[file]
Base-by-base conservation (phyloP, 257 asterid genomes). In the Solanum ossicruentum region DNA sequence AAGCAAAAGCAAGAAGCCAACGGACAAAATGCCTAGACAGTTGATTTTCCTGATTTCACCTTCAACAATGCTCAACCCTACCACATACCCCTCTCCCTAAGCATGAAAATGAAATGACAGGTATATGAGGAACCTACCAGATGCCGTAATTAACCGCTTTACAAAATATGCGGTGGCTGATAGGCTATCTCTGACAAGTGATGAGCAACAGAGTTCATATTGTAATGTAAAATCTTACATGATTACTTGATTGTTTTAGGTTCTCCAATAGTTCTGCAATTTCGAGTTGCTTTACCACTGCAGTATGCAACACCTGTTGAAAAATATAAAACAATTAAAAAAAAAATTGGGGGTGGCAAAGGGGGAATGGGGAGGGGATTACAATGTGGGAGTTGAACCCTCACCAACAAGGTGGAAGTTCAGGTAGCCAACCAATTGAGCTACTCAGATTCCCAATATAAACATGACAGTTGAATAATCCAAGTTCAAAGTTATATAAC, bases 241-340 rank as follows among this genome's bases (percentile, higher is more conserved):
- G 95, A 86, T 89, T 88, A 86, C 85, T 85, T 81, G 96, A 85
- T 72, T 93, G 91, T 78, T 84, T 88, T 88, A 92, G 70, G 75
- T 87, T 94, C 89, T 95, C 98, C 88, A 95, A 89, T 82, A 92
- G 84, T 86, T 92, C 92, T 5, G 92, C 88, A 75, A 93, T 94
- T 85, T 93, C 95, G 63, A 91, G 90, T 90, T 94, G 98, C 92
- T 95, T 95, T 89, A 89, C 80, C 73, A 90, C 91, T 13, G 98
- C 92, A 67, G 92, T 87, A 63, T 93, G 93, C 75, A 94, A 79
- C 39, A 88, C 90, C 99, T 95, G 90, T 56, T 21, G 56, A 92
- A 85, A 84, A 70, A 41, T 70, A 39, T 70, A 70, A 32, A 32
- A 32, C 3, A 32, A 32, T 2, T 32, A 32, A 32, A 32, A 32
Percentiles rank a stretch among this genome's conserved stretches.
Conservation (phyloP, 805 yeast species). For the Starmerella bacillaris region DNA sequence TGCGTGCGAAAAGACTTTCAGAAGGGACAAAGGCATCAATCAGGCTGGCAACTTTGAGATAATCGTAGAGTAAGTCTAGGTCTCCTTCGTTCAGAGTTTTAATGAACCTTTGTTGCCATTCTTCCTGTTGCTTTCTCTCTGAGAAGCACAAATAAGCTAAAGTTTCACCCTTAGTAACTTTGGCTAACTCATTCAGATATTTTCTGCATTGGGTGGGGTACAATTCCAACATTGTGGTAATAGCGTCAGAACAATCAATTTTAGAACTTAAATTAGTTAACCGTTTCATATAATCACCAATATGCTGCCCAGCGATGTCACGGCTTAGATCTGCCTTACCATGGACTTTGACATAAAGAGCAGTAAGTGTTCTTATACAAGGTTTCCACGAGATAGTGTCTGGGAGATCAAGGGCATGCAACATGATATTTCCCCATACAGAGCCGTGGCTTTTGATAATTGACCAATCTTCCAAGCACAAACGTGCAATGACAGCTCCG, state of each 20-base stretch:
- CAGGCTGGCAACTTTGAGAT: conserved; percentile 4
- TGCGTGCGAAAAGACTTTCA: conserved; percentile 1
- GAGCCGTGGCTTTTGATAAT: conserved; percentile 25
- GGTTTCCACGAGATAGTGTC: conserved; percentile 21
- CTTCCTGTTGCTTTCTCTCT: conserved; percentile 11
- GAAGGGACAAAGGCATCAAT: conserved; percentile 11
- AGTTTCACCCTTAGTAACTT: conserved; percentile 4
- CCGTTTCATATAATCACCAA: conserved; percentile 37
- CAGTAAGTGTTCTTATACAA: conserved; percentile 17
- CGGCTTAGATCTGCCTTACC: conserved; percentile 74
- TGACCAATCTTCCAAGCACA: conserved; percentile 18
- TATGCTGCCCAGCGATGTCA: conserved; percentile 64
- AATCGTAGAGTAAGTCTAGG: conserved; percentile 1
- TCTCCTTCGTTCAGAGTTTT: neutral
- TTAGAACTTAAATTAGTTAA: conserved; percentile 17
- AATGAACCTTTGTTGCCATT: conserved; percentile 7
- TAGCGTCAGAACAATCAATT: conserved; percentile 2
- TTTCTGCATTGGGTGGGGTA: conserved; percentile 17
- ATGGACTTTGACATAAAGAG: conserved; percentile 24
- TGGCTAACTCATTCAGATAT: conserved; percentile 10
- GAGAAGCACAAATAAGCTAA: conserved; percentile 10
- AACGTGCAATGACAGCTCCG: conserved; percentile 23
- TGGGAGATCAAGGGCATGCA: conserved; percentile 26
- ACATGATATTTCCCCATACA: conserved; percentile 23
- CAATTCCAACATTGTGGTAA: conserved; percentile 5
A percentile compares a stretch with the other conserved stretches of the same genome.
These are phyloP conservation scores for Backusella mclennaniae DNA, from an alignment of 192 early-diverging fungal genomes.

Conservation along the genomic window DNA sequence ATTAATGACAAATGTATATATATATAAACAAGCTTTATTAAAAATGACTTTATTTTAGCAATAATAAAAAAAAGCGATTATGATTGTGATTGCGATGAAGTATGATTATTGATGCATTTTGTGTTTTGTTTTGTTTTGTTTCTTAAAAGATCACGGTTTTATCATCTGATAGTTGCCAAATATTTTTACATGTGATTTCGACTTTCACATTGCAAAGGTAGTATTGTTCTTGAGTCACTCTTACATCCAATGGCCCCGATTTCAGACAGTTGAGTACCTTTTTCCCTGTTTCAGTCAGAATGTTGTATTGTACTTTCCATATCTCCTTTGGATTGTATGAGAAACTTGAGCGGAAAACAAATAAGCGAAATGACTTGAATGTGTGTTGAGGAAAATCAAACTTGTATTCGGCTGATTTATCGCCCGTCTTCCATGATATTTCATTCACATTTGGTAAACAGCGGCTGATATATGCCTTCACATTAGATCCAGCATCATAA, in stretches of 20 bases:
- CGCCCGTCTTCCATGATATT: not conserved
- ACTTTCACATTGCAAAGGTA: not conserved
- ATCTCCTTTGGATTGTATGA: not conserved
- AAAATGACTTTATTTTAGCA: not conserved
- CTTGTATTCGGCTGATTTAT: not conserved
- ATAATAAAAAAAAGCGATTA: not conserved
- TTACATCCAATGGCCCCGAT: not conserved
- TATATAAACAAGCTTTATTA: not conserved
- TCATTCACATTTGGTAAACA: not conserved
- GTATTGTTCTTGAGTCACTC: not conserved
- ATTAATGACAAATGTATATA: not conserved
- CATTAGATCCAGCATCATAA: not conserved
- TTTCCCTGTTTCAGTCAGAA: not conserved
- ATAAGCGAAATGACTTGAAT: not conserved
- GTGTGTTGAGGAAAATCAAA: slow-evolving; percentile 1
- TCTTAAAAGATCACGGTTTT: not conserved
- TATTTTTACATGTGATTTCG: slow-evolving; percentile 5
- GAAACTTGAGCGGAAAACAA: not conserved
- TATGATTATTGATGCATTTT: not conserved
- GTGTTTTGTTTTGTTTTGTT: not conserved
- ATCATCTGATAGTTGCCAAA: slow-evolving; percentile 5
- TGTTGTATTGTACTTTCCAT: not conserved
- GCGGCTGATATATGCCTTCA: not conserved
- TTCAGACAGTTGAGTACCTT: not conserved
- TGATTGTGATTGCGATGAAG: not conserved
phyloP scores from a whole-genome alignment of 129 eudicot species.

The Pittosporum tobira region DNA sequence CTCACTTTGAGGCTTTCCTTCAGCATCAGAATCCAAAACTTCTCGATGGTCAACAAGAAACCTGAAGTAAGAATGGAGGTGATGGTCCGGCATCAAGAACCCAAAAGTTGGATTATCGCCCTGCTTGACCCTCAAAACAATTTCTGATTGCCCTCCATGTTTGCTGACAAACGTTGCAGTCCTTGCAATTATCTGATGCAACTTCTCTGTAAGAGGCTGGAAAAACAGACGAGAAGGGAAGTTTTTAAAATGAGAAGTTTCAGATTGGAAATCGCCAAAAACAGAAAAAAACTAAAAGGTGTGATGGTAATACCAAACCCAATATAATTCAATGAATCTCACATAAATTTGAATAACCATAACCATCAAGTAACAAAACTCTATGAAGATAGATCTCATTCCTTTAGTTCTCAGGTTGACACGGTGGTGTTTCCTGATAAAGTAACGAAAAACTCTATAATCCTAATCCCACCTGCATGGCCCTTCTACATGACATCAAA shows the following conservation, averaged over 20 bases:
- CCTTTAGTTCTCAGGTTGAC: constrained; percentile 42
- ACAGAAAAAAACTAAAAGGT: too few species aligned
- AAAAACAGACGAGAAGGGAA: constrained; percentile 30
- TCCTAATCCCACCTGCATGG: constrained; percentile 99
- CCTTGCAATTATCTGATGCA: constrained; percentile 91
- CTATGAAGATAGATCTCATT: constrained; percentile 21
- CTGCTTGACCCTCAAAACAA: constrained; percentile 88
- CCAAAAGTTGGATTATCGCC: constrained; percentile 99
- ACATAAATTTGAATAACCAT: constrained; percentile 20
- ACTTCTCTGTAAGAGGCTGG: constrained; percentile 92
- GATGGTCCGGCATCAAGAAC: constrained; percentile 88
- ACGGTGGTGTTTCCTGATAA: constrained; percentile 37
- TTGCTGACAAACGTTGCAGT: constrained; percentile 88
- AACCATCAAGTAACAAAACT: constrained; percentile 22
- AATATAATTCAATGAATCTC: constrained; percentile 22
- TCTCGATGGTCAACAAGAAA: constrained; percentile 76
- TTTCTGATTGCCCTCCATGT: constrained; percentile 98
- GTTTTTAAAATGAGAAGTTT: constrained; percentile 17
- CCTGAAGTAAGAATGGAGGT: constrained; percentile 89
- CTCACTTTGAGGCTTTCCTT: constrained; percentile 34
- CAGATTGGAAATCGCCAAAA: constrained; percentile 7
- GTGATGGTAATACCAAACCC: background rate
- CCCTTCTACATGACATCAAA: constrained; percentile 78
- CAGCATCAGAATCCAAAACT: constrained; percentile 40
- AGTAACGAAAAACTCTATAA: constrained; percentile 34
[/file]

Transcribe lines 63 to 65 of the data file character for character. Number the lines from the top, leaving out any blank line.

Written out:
- TGTTGTATTGTACTTTCCAT: not conserved
- GCGGCTGATATATGCCTTCA: not conserved
- TTCAGACAGTTGAGTACCTT: not conserved